Some Microsoft employees are planning to go to work more than managers expect them to once offices re-open fully, according to an internal pulse survey conducted among more than 1,60,000 employees across 100 countries and released on Thursday. The findings were announced on the day the company decided to postpone reopening its offices from October 4 to whenever it becomes safe to do so.
As many as 8 per cent of employees said they plan to come to the office every day, while only 1 per cent of managers expect the same of their team members. While 48 per cent of employees said they plan to come to the office 3 to 4 times per week, only 28 per cent of managers have that expectation of their team.
The 1-2 days per week bracket appears to have more consensus as 31 per cent of employees chose this as their answer, closer to the 25 per cent of managers who expect the same of their team.
Finally, 35 per cent of managers said they have no personal preference for how often employees come to the office, aside from the company policy. Employees were not given that option in the survey.
One-on-one communication between the manager and employees could be the key to sidestepping potential friction due to gaps in work styles and expectations, the report said.
As many as 97 per cent of Microsoft employees who’ve had a discussion with their manager about how they work best said their manager supports their desired work style, which is 7 percentage points higher than among employees who have not yet had this conversation.
Meanwhile, Microsoft has unearthed yet another conundrum over return-to-work sentiments among its employees in the internal pulse survey, indicating that flexibility is crucial in the future of work.
Among employees, who said they plan to spend more than 90% of their working time at the office, 58 per cent said “focused work” was the top reason. On the other hand, among employees who said they plan to spend more than 90 per cent of their working time working from home, an identical 58 per cent mentioned “focused work” as the reason.
In short, the tech giant noted in its report, some employees cite work-life balance, focused time, and meetings as reasons to go into the office, while others cite those same considerations as reasons to stay home. Through polar opposite work styles, they’re seeking the same benefit.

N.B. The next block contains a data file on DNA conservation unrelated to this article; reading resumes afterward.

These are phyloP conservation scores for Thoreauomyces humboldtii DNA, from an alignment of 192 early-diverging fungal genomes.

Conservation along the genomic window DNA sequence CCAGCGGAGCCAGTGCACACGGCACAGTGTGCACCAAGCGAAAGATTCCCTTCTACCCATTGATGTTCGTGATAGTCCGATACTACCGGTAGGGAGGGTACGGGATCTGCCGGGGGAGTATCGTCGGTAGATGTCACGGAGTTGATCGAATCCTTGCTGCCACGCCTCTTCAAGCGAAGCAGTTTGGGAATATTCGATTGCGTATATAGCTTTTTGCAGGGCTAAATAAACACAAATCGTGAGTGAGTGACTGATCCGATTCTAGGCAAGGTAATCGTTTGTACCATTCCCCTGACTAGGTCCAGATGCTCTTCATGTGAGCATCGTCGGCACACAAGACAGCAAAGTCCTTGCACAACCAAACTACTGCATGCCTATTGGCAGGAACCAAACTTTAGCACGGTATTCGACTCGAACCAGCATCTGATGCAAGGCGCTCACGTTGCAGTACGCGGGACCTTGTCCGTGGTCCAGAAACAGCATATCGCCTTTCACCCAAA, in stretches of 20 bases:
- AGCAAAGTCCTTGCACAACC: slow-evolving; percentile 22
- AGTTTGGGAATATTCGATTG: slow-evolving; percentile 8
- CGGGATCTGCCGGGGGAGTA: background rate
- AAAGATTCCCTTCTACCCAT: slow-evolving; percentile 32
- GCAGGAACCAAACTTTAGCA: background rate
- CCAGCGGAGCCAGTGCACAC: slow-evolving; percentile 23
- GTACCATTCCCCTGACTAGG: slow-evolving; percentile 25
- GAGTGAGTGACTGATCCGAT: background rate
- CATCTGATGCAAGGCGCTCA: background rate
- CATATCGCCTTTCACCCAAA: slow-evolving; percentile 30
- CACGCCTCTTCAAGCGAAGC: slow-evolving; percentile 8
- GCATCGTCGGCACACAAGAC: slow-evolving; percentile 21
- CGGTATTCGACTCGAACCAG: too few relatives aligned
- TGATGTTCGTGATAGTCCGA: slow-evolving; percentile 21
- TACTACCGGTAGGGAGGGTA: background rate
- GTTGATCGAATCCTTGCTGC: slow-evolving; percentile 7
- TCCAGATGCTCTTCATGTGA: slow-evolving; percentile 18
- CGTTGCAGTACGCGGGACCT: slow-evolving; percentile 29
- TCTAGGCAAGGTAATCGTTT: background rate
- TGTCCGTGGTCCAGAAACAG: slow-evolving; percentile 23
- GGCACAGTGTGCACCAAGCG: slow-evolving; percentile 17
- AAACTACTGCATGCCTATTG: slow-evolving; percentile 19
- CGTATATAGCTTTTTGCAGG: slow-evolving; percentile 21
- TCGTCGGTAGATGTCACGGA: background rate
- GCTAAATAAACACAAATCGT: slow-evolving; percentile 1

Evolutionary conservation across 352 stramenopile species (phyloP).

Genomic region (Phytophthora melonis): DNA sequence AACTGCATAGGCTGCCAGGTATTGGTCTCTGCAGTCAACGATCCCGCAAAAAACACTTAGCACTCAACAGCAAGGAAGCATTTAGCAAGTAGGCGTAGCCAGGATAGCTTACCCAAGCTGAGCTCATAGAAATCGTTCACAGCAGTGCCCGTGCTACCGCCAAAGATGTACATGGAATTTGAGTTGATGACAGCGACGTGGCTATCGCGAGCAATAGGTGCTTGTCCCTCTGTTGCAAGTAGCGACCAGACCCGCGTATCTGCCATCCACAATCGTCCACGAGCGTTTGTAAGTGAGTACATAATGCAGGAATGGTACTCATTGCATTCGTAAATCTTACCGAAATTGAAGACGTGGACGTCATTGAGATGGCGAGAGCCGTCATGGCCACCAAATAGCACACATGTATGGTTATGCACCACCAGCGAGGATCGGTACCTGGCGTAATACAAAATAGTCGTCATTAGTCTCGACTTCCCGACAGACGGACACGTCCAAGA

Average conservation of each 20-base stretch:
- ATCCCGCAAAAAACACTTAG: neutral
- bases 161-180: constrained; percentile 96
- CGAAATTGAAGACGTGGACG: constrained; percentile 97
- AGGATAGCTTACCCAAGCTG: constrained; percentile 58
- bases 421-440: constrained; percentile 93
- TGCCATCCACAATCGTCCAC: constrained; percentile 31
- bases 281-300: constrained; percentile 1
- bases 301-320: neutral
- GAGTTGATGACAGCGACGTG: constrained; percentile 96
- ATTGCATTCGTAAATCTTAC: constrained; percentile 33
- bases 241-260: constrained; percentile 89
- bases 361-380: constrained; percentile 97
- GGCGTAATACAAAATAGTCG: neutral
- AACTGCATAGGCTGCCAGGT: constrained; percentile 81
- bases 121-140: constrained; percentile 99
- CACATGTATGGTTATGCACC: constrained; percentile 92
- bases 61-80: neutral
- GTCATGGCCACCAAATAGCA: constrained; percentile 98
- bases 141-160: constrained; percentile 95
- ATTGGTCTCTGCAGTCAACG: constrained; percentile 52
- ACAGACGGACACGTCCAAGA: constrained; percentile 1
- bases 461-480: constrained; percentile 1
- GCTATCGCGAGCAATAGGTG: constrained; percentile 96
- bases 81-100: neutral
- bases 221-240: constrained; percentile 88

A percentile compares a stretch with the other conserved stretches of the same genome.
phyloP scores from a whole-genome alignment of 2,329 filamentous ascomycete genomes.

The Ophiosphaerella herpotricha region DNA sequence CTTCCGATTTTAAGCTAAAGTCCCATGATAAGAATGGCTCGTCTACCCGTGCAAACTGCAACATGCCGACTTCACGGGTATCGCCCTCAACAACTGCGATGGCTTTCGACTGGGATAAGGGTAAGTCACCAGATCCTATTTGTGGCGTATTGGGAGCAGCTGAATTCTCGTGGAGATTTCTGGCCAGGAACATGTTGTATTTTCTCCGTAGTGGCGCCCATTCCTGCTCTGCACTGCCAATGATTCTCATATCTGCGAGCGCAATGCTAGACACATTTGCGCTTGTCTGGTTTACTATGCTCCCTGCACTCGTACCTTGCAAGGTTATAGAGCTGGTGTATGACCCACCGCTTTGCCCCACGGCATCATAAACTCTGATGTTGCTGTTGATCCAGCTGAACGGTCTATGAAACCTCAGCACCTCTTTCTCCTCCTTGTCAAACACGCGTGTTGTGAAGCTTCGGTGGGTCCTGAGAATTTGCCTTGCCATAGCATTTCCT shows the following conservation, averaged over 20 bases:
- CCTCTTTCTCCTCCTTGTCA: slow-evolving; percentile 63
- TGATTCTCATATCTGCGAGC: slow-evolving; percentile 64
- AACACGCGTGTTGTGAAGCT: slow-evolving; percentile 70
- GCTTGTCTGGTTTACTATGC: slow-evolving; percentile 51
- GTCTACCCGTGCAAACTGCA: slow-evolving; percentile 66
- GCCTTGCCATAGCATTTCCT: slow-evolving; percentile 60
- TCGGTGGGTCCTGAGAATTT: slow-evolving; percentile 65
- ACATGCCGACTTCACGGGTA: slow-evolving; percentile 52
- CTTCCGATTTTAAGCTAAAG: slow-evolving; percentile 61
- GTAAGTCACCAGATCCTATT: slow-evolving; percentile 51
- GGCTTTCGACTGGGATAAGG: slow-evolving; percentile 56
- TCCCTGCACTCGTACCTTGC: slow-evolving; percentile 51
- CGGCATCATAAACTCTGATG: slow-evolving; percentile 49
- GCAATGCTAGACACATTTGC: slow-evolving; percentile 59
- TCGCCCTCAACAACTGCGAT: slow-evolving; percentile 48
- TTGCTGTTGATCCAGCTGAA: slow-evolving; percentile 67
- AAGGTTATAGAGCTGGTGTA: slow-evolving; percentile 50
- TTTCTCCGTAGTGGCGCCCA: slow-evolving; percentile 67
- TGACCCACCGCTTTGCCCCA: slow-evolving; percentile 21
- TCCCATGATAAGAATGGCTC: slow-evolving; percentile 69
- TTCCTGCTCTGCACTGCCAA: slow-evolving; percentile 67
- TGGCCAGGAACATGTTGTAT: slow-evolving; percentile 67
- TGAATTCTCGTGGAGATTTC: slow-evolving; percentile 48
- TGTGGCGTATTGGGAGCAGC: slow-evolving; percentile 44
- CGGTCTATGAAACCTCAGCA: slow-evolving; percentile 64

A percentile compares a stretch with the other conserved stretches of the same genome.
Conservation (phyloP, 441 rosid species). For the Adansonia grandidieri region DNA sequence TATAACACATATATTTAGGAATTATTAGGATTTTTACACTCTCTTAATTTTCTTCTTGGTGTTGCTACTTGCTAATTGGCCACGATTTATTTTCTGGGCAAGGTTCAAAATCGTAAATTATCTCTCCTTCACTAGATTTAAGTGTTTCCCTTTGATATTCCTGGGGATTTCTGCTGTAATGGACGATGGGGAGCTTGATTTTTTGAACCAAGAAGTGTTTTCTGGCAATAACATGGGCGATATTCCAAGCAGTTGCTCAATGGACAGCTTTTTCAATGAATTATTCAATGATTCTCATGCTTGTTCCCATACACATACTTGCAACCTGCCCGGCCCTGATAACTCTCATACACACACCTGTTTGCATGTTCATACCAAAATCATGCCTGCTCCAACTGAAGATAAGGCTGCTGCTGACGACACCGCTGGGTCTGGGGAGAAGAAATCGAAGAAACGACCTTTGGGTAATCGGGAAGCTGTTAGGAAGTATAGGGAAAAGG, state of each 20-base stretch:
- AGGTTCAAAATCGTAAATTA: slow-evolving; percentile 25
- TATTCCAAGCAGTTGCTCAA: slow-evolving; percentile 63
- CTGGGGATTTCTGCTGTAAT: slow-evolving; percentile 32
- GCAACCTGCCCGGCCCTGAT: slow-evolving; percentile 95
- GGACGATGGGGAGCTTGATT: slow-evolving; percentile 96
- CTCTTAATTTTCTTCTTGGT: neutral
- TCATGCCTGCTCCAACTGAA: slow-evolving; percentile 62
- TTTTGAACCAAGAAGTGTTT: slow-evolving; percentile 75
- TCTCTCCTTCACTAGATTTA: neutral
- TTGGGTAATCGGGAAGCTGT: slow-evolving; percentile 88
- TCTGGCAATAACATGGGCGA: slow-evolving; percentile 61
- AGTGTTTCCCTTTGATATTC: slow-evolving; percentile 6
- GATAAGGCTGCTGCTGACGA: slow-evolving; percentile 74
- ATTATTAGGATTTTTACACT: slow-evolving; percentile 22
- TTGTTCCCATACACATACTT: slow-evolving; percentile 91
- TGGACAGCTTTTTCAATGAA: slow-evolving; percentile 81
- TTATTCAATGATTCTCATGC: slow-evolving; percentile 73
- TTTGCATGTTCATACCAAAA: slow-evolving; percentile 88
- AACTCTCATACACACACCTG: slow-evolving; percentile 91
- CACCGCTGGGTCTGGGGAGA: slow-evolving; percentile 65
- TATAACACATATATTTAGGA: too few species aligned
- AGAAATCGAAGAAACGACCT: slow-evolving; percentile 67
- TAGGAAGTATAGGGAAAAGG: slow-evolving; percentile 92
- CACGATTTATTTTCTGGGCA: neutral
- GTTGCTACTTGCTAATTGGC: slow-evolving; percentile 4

“Our new data shows there is no one-size-fits-all approach to hybrid work, as employee expectations continue to change. The only way for organisations to solve this complexity is to embrace flexibility across their entire operating model, including the ways people work, the places they inhabit and how they approach business process,” said Microsoft CEO Satya Nadella.
In June this year, Microsoft’s Work Trend Index India Findings showed that 74 per cent of Indian employees want more flexible work options and 73 per cent of them want to spend time with colleagues. In what CEO Satya Nadella called the Hybrid Work Paradox, the Indian white-collar workforce wants more flexible remote work options, while also simultaneously craving more in-person time with their teams.
The tech giant unveiled the findings while announcing a few more additional features to its MS Teams app and Outlook email service. Some of the new features include Cameo, which integrates the camera feed into a PowerPoint presentation, being shared on Teams, a hotdesking option on Teams and Outlook to be available on Lenovo devices for locating and reserving flexible workspaces in the offices, and a new Outlook RSVP feature that lets people specify whether they will attend a meeting in-person or online.
It also announced a few design changes to Teams in June to be rolled out over the course of the year in a bid to make its video conferencing tools stay relevant even in a hybrid work setup.
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